SANTA BARBARA CHANNEL, Calif. -

A large oil and gas seep from a natural source in the Santa Barbara Channel, is no longer producing the widespread release it was known for.

In the 1980's the area was popping with gas bubbles from the underwater source.  There was also clear evidence of oil in the water with brown streaks and globs at the surface unless they were broken up by wave action.

On a tour of the area Thursday, the same site only had a small surface release of natural gas and oil was stretched out in barely noticeable streaks.   There was no obvious odor from the release.  In past years, passengers on a boat sitting in the location too long would report impacts, and headaches.

The trip was sponsored by the Western States Petroleum Association and the SOS (Stop Oil Seeps) California organization from Santa Barbara.   

Steve Greig from Venoco Oil, which operates Platform Holly near the seep site and other facilities in the area said the natural releases have been noticeably reduced in the last year.   He believes production from the nearby platform has taken pressure off the seep zone.

It's also a position SOS has been researching for several years.

"This was the second largest natural seepage area in the world," said Greig. "Because of the production from Platform Holly a lot of that seepage has been reduced."

 Seeing sites with oil sheens and gas bubbles was an education to a large group of teachers who were on board the Condor Express vessel as part of the "Derrick to Desk" energy seminar.  They were learning about energy issues facing California by taking part in various field trips and meetings.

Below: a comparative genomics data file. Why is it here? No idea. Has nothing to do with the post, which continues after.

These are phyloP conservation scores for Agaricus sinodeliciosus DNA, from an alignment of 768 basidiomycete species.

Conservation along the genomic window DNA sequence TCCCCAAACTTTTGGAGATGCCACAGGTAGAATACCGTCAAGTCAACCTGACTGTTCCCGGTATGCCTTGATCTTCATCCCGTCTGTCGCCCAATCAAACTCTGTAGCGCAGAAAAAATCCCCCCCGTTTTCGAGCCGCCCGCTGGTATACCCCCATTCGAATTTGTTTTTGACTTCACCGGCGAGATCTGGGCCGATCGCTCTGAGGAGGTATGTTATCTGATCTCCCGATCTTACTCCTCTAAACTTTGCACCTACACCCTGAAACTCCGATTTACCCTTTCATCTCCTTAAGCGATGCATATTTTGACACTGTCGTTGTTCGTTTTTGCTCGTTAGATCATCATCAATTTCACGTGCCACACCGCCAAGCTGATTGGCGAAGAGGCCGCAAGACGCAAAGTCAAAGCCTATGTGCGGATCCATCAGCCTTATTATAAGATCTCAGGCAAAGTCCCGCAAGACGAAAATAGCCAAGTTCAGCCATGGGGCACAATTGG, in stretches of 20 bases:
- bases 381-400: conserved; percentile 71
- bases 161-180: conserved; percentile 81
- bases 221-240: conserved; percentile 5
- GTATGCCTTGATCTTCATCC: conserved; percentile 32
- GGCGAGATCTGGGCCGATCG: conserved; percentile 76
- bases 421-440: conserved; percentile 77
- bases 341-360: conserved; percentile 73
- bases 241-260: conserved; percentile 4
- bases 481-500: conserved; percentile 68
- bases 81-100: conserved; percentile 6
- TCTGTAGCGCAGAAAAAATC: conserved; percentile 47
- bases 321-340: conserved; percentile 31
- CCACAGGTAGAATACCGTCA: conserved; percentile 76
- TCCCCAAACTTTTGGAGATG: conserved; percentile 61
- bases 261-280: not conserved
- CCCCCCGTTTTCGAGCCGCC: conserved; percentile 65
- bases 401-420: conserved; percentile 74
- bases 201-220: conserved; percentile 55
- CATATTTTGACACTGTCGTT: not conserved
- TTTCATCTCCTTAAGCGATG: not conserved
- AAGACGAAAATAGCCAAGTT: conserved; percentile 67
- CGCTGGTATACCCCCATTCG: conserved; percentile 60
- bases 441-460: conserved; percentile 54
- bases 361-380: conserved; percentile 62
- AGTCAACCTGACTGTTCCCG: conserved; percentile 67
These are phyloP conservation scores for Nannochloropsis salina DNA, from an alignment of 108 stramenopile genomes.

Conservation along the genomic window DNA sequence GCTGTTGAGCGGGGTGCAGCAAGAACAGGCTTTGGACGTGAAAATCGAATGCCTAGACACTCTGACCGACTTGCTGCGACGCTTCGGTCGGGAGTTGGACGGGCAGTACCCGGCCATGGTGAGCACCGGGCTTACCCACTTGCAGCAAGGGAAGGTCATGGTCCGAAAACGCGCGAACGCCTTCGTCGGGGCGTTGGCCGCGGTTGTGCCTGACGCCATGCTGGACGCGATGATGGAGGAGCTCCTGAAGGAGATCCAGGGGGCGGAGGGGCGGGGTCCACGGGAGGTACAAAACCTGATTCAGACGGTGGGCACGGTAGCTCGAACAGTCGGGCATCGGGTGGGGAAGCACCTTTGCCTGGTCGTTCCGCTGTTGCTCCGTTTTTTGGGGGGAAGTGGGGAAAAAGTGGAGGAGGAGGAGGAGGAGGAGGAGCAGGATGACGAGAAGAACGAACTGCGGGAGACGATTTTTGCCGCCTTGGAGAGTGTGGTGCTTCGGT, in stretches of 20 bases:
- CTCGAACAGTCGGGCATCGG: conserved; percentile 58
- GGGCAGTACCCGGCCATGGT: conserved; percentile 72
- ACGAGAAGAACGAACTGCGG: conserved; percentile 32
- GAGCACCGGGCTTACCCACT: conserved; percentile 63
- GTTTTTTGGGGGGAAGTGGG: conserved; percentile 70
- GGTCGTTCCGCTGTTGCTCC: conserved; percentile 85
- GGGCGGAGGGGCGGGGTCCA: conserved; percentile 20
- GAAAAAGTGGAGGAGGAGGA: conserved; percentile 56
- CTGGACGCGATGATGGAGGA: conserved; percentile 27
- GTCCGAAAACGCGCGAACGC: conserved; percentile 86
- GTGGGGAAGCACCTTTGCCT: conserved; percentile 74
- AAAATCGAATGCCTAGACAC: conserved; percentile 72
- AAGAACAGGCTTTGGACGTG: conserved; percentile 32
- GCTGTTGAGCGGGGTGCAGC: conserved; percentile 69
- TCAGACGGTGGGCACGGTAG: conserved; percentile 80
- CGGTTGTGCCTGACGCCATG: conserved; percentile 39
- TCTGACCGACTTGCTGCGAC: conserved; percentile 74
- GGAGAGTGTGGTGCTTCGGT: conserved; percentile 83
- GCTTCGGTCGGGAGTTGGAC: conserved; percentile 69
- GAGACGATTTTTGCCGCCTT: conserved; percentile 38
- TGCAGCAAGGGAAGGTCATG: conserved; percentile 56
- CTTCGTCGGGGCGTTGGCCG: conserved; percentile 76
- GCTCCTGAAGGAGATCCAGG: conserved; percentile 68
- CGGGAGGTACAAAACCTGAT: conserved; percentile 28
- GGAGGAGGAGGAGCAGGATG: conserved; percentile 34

Even a small amount of naturally leaking oil and gas was intriguing to the instructors.

"I was shocked. We were really wondering why it doesn't end up on the shore quite honestly," said Erica Walker who teaches at Ritchen Elementary School in Oxnard. "It opens  your eyes to the discussions and the controversy that is out there.  It helps you see both sides for sure."

Thinking about how long seeps have been leaking in our coastal waters, Darrin Sundgren from Shafter High School in Kern County said, "how much has been seeping here for hundreds of years, maybe longer?  That's incredible."

Sundgren was also learning about future energy jobs that he could recommend for his students, many who are interested in engineering.

Venoco Oil says Platform Holly has about 45 years left on its production schedule. "We've got a large reservoir that we just continue to produce," said Greig.

Changes in the natural seepage in the area has been closely monitored by many sources including U.C. Santa Barbara and the U.S. Minerals Management Service.

Both have reported pressure drops in the area of the seeps.

The coastal zone was also full of hundreds of common dolphins, and several sea lions on the morning trip.